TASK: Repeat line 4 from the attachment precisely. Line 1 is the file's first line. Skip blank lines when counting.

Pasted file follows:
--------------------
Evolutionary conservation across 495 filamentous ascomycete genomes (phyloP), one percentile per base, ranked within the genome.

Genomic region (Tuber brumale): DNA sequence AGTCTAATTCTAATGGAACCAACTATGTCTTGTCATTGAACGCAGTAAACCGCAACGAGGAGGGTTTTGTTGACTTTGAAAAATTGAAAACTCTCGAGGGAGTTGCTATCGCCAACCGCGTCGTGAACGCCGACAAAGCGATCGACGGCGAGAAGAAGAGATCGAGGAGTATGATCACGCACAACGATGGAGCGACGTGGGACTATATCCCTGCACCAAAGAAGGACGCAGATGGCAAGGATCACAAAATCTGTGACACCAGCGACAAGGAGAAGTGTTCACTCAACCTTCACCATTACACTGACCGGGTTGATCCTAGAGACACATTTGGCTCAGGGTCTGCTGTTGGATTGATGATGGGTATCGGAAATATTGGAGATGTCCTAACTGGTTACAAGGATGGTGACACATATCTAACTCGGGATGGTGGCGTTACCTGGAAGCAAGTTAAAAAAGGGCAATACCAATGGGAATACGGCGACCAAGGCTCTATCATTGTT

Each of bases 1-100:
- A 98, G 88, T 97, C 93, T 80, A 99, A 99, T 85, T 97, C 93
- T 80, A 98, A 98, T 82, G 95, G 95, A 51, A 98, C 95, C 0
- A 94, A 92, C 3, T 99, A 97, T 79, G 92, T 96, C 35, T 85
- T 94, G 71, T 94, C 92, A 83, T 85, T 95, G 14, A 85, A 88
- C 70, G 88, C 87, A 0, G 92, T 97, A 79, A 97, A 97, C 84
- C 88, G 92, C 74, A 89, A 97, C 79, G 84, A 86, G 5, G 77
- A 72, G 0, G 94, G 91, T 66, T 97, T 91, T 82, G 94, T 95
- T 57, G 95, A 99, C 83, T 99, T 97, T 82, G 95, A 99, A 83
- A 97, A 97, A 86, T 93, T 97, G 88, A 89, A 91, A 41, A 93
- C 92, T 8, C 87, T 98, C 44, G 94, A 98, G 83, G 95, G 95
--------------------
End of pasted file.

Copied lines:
- A 98, G 88, T 97, C 93, T 80, A 99, A 99, T 85, T 97, C 93